Every December around the holidays, Spotify launches its viral marketing campaign, “Spotify Wrapped,” in which users share their top results for the most listened to music and podcasts. Amid the trend this year, the streaming platform called it a wrap for more than 1,500 of its employees, as the company announced Monday plans to cut 17% of its staff in the third round of layoffs. Wall Street applauded the news, sending stock prices up 7%.
Cutting jobs during the holiday season is widely seen as cold, brutal and lacking in basic compassion. Workers remain unemployed and without a stable salary and worry about the lack of health insurance. Instead of waiting for some time to relax and enjoy being with family and friends, downsized workers must now try to build a resume and look for new employment in a demanding environment for white-collar professionals.
Executives may see it as a way to cut costs and save money, while others see it as a company showing its true colors. It is clear that when organizations say, “We are family,” it is not true. Getting Grandma fired before Christmas doesn’t sound like something a loving family would do to someone they genuinely care about. Companies that lay off workers this time of year will likely see backlash and lose respect in the marketplace, making it difficult to recruit and retain people.
Say it ain’t so
There are several reasons why employers see the end of the year as an opportune time to cut jobs. By laying off staff in December, companies can realize payroll savings earlier by taking employees off the books for the current year. For public companies, it can boost short-term financials and boost stock prices.
It’s sneaky, but some executives may feel that as people start taking their vacations and personal time, there will be minimal downtime since many people won’t be around. To reduce costs, shedding employees will save the company from paying expensive annual bonuses, incentives, and sales commissions. It’s also convenient to have layoffs in the midst of rolling out an annual holiday campaign, so the buzz around it can drown out the news of downsizing.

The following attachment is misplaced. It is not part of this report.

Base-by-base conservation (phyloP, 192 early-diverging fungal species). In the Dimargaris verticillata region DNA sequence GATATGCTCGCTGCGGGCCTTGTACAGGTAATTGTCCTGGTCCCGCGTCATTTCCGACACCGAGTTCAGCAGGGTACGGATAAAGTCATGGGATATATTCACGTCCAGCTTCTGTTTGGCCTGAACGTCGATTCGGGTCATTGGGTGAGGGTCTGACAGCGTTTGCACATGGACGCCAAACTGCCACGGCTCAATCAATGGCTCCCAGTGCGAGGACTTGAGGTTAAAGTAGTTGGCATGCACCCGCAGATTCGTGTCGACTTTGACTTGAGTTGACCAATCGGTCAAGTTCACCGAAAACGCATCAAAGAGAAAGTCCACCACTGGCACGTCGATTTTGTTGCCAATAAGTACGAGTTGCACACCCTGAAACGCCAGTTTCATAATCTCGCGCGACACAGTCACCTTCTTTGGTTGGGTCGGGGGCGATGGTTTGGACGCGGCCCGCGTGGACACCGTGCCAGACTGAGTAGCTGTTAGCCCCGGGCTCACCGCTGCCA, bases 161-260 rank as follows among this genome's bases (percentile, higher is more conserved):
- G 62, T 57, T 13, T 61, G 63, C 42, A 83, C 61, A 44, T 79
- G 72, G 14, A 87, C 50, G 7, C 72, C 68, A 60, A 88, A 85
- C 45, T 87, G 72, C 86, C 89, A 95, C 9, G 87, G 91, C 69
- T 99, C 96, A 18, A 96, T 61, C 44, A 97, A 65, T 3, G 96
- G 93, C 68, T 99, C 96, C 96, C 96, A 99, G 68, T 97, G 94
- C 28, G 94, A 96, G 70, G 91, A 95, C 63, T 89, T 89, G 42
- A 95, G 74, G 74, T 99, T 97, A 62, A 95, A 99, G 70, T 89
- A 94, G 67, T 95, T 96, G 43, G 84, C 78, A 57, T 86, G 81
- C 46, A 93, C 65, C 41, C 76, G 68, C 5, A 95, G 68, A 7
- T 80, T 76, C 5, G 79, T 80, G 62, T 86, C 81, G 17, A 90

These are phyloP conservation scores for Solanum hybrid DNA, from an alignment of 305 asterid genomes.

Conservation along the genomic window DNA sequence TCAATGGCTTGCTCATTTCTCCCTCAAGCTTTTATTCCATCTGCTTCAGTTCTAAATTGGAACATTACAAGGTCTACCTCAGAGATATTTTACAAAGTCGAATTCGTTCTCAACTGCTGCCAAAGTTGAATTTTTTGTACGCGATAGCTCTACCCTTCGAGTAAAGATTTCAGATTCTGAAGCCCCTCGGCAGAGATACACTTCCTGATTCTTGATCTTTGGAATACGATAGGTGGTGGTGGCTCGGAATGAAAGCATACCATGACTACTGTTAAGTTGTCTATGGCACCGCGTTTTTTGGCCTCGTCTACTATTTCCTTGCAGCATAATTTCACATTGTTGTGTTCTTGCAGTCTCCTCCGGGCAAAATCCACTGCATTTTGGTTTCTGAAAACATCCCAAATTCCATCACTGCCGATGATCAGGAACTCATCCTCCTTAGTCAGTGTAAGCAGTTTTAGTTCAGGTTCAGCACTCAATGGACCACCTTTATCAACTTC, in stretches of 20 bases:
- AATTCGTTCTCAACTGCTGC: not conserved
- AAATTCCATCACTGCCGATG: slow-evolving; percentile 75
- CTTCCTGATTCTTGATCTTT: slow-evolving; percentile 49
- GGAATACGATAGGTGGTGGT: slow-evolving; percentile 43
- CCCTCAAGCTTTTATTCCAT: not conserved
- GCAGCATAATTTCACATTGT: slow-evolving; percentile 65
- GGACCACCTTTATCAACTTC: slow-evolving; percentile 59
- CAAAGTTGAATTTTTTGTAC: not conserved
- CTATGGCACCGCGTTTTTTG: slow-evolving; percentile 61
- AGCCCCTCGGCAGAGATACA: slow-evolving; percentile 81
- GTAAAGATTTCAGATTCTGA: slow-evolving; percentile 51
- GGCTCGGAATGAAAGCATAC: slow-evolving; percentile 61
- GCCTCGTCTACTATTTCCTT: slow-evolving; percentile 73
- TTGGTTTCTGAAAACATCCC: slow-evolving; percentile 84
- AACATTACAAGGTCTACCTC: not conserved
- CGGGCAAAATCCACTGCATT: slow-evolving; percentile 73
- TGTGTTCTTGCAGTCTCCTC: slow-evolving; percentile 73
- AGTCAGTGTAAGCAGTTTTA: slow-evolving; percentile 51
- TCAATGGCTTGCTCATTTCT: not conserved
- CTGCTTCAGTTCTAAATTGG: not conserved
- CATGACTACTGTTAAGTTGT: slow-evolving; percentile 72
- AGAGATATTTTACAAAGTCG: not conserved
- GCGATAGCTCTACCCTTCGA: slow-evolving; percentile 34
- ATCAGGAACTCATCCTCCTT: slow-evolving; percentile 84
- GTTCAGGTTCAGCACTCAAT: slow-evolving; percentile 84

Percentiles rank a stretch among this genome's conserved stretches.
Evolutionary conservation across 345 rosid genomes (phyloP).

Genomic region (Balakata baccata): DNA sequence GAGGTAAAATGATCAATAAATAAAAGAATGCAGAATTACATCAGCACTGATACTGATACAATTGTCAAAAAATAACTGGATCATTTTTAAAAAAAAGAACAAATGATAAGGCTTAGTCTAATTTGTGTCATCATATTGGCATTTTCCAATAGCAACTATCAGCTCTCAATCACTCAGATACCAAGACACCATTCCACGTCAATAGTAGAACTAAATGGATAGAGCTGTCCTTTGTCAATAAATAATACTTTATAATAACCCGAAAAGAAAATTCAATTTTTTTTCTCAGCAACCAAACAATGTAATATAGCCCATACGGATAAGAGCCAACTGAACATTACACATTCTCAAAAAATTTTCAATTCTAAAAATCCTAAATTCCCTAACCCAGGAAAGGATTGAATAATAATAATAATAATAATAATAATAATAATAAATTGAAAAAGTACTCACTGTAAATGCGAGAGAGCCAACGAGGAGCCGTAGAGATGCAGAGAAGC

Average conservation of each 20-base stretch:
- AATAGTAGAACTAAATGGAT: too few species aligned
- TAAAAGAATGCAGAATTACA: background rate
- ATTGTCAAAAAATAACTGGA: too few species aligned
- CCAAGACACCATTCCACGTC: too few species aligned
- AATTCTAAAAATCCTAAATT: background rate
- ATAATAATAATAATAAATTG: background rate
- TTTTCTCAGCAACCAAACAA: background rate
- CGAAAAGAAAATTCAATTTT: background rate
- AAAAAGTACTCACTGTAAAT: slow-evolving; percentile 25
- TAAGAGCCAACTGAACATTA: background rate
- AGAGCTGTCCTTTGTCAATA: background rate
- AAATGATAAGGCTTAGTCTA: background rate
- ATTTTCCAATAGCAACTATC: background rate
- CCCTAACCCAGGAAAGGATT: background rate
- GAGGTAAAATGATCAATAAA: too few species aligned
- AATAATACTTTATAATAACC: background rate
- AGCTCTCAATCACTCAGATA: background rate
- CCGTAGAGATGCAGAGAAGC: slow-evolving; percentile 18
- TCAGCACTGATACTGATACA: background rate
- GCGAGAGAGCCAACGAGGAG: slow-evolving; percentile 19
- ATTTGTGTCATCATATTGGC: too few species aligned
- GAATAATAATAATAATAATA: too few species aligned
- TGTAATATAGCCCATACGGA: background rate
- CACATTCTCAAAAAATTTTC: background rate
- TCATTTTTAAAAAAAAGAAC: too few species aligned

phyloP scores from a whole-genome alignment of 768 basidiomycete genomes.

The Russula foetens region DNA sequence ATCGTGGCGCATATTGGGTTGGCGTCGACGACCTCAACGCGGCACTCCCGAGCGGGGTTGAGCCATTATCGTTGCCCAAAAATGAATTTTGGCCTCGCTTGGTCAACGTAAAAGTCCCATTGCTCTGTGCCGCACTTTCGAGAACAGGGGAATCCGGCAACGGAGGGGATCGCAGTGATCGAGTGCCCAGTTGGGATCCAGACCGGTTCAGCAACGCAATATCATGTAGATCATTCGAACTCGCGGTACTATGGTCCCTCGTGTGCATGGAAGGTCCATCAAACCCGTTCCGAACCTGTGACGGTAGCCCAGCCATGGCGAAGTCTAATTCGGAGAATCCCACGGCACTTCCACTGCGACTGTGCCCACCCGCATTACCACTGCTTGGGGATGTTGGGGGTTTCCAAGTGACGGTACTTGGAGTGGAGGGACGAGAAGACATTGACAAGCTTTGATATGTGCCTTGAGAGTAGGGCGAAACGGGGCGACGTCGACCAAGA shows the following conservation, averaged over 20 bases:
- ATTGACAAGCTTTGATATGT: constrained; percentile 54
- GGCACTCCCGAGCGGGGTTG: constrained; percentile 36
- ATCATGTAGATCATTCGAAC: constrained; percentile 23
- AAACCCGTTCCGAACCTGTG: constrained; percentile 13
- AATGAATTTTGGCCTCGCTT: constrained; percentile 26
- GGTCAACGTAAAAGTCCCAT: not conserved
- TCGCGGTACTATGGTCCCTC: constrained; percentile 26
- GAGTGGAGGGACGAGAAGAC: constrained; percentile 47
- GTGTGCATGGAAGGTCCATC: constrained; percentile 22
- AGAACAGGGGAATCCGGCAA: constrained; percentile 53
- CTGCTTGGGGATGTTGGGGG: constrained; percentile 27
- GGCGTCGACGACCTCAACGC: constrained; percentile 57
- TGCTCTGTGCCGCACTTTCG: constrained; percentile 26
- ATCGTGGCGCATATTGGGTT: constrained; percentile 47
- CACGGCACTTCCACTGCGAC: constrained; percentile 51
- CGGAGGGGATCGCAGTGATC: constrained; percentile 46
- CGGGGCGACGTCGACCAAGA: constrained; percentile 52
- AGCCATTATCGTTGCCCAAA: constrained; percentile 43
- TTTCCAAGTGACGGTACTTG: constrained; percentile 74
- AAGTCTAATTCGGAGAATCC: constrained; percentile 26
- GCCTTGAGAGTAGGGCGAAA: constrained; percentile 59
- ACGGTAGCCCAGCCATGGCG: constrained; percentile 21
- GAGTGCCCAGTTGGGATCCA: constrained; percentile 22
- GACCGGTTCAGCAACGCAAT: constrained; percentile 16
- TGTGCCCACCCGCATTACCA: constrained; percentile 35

On the same day Spotify CEO Daniel Ek announced job cuts, Twilio, a cloud-based communications platform, also said it would lay off nearly 5% of its staff after pressure from investors to allocate its data and applications drive.
Ahead of the 2021 holiday season, online mortgage startup Better.com CEO Vishal Garg laid off about 900 employees via a one-way Zoom video. To add insult to injury, Garg referred to his staff as “dumb dolphins”. The company became the poster child for violent shooting videos after online backlash.
During the financial crisis, Bank of America drew public outrage over its announcement three-year plan to cut up to 35,000 jobs in December 2009 after receiving billions in government bailout funds. This led to a deluge of highly negative consumer sentiment about corporate greed.
Getting a pink slip is detrimental to an employee’s mental health and financial situation. It’s even worse when it happens at the “happiest” time of year. For some, it may mean fewer presents under the Christmas tree or opting out of holiday travel to visit family because it’s no longer financially viable. Ignoring the feelings of dismissed staff will leave a lasting reminder of the people who were pushed out.
Once word gets out, why would anyone want to stay with the organization? It also presents a barrier to future hiring, as the news discourages people from interviewing with the company. Consumers may even boycott its products and services.
There will be public backlash and reputational damage as the action appears needlessly cold and lacks empathy. Once they hear about the layoffs, talent acquisition and recruiters will end up with the company that wants to go after all the A players. Current employees will start updating their resumes and reaching out to their network to find a new job. The rest will suffer from survivor’s guilt, resulting in plummeting employee engagement and productivity.
What should you do right now?
Getting fired right before Hanukkah, Christmas, Kwanzaa, or New Year’s is incredibly difficult. Here are some steps you can take if you find yourself in this position this holiday season:
- Take some time to process what happened and acknowledge your anger and resentment. It’s okay to vent to loved ones to let it out. After your grieving period, you need to take action to move on.
- Take care of practical things like asking for emails and phone numbers of people you want to stay in touch with. Ask HR for a letter of recommendation. Find out your rights, any money owed to you, and if relocation services are available. Apply for unemployment benefits and review your business’s COBRA health insurance process.
- Start rebuilding your career and looking for new opportunities. Update your resume and LinkedIn profile and audit your professional online presence. Reach out to people in your network. Ask them about any potential jobs at the companies you desire. Search job boards and apply for positions. While others coast during the holidays, make sure you hurry to get noticed.
- Avoid becoming antisocial because you feel ashamed of losing your job. Push yourself to stay connected with people during the holidays, as it’s a good time to ask for favors and help with your new job search.